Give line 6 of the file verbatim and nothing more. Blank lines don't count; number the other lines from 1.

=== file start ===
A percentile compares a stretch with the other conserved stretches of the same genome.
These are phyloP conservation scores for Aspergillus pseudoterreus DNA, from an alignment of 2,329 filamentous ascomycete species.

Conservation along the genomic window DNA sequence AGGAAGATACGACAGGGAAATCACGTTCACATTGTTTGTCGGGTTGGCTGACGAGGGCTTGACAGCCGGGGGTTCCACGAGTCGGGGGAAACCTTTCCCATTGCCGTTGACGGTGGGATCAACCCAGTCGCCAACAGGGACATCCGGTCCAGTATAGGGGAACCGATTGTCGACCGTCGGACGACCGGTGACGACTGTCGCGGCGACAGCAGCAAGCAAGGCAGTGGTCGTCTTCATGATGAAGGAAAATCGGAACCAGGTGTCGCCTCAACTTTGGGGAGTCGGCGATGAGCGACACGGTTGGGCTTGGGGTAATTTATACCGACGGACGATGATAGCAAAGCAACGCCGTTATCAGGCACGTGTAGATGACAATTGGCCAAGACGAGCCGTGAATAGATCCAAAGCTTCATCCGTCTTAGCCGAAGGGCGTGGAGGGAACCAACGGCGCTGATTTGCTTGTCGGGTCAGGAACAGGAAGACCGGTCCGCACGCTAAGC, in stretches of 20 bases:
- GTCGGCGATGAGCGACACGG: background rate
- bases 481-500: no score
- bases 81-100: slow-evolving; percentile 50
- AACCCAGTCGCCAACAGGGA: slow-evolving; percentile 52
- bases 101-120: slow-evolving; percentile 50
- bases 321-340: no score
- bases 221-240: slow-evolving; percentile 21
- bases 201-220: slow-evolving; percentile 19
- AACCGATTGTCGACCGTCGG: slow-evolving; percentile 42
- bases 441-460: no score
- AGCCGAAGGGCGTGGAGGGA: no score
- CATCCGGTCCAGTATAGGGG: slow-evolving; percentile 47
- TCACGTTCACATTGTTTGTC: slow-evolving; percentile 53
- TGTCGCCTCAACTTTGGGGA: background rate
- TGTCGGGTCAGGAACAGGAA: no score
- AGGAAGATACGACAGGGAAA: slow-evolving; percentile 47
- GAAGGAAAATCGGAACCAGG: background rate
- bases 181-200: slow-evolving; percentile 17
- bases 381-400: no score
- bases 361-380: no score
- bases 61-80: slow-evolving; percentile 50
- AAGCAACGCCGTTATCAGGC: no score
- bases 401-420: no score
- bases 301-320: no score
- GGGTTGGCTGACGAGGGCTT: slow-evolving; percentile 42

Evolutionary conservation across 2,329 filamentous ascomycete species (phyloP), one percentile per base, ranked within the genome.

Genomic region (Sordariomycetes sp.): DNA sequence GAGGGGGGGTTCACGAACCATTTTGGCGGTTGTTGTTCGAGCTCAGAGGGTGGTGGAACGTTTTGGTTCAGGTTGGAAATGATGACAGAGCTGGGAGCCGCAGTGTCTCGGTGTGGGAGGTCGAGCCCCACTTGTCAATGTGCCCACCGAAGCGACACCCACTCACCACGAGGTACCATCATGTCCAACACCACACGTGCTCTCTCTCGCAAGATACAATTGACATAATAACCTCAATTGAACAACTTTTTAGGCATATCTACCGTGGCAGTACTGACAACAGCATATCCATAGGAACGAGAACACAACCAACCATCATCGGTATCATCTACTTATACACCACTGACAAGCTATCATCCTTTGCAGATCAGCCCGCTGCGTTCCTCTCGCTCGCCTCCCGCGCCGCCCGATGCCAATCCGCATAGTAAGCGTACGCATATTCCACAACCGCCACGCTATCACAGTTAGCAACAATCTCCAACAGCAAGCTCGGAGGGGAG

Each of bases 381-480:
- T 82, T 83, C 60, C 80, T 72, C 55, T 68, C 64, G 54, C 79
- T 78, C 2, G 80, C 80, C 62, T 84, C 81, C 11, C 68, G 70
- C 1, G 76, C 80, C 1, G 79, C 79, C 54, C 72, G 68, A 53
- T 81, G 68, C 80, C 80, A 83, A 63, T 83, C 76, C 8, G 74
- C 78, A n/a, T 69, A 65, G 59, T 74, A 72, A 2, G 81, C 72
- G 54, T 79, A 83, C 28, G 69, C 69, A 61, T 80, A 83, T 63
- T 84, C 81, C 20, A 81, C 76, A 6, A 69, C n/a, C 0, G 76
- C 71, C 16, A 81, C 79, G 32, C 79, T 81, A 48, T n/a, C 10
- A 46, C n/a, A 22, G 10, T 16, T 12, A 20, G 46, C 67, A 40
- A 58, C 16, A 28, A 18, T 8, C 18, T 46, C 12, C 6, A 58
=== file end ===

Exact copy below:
- bases 81-100: slow-evolving; percentile 50